Understanding the Difference between Forgiveness and Reconciliation Could Change your Life.
“Everyone thinks forgiveness is a lovely idea until he has something to forgive.” ― C.S. Lewis, Mere Christianity
Naturally, people don’t like to (and, frankly, don’t want to) forgive. We want to hold on to bitterness because we think, if I forgive the people who have hurt me, then I’m condoning their actions. I’m saying what they did is okay. I have to be close with them again. That is not true at all. God is the judge, and He will judge appropriately. Bitterness, lack of forgiveness, and grudges often harm the one holding on to them the most. However, when we forgive we essentially say, You can’t destroy me, end me or hinder me any longer, because my God heals. He is better than bitterness. It also shows the world that we truly understand how much God has forgiven us.
Plus, let’s be honest. Most of our unforgiveness and bitterness stem from some really silly and trivial situations. However, some stories involve true victims. In these types of stories, forgiveness can come only from God because they take a God-sized forgiveness. Although, forgiving someone is the hardest work we can do, we must absolutely do it, because not forgiving makes you toxic. And then you really have very little to offer your family, the world or your neighbors because your bitterness can spread to others, and no one wants it for themselves.
One of the most sobering verses in all of scripture has to be Matthew 6:14–15, where Jesus said, “If you forgive others their trespasses, your heavenly Father will also forgive you, but if you do not forgive others their trespasses, neither will your Father forgive your trespasses.” This is one of those verses that you’ll never see on a Christian T-shirt, coffee mug, or desktop screen saver with roses in the background. The reason this is not a popular verse is that it digs deep into the uncomfortable areas of our lives and deals with some difficult actions on our part. It teaches us that if we’re going to be recipients of God’s grace, then we must give grace to others. Jesus gives the challenge that if we don’t forgive others, it may be proof that we’ve never truly received God’s forgiveness ourselves. Or, in a positively glorious implication, He is teaching us that the most practical way to show the world that we understand forgiveness in our own lives is by showing that we know how to forgive.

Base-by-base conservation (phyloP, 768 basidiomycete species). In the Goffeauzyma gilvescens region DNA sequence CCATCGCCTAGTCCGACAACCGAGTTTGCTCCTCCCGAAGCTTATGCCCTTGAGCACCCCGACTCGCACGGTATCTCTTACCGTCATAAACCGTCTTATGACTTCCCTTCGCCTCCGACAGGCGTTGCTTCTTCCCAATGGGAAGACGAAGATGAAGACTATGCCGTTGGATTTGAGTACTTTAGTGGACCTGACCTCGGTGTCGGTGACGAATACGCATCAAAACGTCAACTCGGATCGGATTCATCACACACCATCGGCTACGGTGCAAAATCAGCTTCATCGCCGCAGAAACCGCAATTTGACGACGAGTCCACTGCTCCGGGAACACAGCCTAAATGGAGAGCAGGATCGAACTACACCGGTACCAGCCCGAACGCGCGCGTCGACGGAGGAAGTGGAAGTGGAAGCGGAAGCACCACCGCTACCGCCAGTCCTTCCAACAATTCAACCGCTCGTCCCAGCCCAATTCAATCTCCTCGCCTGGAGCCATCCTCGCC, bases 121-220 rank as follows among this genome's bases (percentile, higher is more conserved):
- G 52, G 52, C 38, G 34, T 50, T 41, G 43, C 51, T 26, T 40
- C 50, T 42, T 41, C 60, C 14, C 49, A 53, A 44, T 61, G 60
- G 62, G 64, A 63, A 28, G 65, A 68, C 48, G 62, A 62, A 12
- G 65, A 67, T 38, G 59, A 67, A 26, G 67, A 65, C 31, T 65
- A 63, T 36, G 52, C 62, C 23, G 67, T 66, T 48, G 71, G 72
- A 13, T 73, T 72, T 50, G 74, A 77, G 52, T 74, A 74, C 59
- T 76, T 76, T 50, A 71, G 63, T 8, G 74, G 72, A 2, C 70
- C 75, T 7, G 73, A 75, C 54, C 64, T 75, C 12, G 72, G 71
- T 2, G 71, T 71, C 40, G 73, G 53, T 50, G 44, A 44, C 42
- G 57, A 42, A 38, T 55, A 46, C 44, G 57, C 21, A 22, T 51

It’s very clear in scripture that we are commanded to forgive. However, what about reconciliation? Is it possible to forgive someone, and not reconcile with them? Is it possible to reconcile with someone, without forgiving them? Are forgiveness and reconciliation one in the same? Allow me to give you the short answers to those questions, and then I’ll elaborate a little more. Forgiveness and reconciliation are not the same thing.It is possible to forgive someone, without reconciling with them, however, it is not possible to truly reconcile with someone without truly forgiving them.
Sometimes, the confusion over reconciliation and forgiveness can actually hinder us from forgiving someone. Forgiveness is always a must, and ideally, reconciliation should always be the goal. However, while forgiveness is always plausible, reconciliation is not always possible. Basically, reconciliation should always be the goal in healthy scenarios, but it’s not always going to be a reality because not every situation is healthy.